Nursing Times Award Winner

Huge thanks to all our Hair and Beauty students

Across the country, through Kissing it Better, beauty therapy students and hairdressing students are delivering thousands of hours of care every year, free of charge, to patients and their relatives, on hospital wards and in outpatient departments. Their visits are part of their course and are planned through us, with meticulous care, to ensure the safety of everyone involved.

These students lift the mood and energy of everyone, everywhere they go. They are making an enormous difference to how people feel about their care. We are so grateful.

In this blog I pay tribute to these fantastic teams and explain why this service it is so important

The difference they make goes way beyond the treatments they offer. They are, quite simply, amazing.

Please read on...

The lady had just arrived in the outpatient area and was clearly irritated. Appointments that morning were running late and the room was full.

She found a seat but she couldn’t relax. People in hospital waiting rooms have many reasons to feel anxious and any delays only add to their tension. I could see her look around for some sort of distraction. Infection control had removed the magazines and the notices on the board were mostly warnings of diseases you might have without realising it. She got out her phone but there was no signal. It wasn’t a good start. Across the corridor I could see the receptionist eyeing her nervously. Booking her in had not been a comfortable experience. Now she looked as if she was about to complain again.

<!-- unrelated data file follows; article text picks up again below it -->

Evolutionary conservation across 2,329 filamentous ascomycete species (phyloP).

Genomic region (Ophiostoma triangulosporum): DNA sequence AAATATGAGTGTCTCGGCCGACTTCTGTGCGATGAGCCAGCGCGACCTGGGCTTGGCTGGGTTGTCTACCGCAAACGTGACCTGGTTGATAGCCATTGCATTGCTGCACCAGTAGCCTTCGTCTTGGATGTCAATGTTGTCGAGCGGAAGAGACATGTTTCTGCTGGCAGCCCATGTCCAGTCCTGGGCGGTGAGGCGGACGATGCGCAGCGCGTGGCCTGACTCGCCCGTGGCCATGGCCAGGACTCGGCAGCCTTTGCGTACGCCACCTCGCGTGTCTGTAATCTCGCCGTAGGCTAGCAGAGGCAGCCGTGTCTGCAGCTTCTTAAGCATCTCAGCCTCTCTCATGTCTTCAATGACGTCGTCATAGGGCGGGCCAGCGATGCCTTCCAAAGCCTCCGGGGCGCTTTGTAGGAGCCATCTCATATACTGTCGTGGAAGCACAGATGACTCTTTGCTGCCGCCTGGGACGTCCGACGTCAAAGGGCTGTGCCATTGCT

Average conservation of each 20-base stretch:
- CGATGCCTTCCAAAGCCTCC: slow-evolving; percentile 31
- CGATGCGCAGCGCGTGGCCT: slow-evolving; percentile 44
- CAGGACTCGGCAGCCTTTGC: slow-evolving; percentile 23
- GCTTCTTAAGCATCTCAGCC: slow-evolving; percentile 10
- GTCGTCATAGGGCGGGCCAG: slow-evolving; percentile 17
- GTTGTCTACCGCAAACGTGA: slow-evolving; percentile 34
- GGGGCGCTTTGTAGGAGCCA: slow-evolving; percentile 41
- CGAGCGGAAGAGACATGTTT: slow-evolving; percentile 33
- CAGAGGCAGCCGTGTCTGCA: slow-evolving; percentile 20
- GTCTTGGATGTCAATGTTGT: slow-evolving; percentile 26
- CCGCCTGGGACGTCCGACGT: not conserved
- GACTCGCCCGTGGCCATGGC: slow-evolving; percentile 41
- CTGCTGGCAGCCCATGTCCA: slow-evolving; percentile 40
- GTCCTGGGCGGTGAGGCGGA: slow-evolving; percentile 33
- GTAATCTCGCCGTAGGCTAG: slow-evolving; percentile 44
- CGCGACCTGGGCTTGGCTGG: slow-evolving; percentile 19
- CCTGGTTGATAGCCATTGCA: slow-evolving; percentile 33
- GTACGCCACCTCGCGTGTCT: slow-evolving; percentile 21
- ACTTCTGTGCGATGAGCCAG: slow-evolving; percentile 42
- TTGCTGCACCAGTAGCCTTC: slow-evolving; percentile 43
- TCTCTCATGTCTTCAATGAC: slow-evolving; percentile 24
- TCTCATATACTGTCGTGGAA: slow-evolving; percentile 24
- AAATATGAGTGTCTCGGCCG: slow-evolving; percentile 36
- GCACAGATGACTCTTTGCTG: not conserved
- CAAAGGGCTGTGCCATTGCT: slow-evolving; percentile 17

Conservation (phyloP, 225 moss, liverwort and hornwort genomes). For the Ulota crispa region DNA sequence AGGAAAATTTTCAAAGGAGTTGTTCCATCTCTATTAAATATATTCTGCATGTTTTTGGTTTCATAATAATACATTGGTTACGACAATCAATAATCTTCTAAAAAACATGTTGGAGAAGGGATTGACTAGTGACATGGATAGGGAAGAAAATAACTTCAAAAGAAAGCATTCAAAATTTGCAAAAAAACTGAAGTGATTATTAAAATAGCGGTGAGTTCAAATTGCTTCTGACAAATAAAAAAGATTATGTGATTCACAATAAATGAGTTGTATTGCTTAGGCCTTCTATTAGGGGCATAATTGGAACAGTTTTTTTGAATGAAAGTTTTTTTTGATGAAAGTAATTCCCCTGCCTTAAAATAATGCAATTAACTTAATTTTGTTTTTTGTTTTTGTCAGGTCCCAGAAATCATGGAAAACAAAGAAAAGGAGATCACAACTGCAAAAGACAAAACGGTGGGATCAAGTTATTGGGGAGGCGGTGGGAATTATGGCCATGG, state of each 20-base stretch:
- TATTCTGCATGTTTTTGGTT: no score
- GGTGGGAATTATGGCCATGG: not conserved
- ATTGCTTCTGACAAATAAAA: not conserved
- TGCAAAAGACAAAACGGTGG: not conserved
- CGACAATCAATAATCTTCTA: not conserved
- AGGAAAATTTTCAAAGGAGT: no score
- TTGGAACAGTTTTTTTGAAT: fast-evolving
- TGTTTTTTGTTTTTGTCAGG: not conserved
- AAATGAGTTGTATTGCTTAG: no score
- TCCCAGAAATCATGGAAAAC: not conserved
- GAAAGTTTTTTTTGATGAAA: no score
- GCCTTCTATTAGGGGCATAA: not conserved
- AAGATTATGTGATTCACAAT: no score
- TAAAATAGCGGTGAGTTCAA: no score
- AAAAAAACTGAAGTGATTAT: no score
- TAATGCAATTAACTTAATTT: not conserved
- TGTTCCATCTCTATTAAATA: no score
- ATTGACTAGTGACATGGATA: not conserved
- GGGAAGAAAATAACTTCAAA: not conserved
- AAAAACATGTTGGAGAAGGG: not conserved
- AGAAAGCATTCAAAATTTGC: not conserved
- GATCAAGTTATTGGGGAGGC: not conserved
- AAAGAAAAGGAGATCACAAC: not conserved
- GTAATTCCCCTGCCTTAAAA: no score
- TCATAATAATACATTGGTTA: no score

But help was to hand. Moments later I was to be joined by a team of beauty therapy students from the local college. They had come to offer free manicures and hand massages to patients and their relatives to relieve the tension and boredom of waiting to see the doctor. At this hospital, through us, they had been doing it every week for two years.

We always start the same way: I announce why we're there. We then wait for a response. Some people volunteer for a treatment immediately. Some want a few more details. Some hold back until they have seen someone else have a treatment. Some just like to watch it all happen. No one has ever complained.

That morning our team included Lucy. Like all the students, her treatments were overseen by a tutor and by us. In Lucy’s case, the tutor was also an interpreter as Lucy was profoundly deaf. As I matched the students up with the patients, I made sure that those who were there for the first time were happy (some lack confidence when they first start, and prefer to work in pairs initially). But Lucy didn’t seem to demonstrate any of those concerns so I offered her services to the lady who looked so anxious. She smiled and Lucy settled to her task. Supported by her interpreter, they were soon chatting easily together. It was my guess that the lady was no longer planning to hassle the receptionists or register a complaint. Lucy, through her confidence, competence and care, had offered far more than a manicure. She had gained the lady's respect, she had made her smile and she had calmed her down.

All the students conduct themselves with charm, grace and dignity. Patients respond and, time and again we see patients that had looked so withdrawn, open up in their company. The students not only provide a treatment but also a welcome distraction from other worries. Within minutes of their arrival the mood of the waiting room lifts. Even those who don’t want a treatment enjoy the event simply by watching it all happen. Staff are energised by the relaxed atmosphere and care improves. It’s a win-win.

And it’s a great confidence booster for the students. Many start out feeling very nervous. They didn’t plan to work in hospitals, to treat people with a huge variety of conditions. But, treated sensitively, very soon they are ready to work with patients of all ages and with a variety of health issues. For treatments don’t just happen in outpatients. Far more happen on the wards, by the bedside. Guided by hospital staff, older patients, many with varying degrees of dementia, love to have the time and attention of a young person and enjoy a treatment many have never experienced before. It calms them down too. Many patients who might otherwise wander aimlessly round the ward, sit very still when they are getting a student beautician’s undivided attention.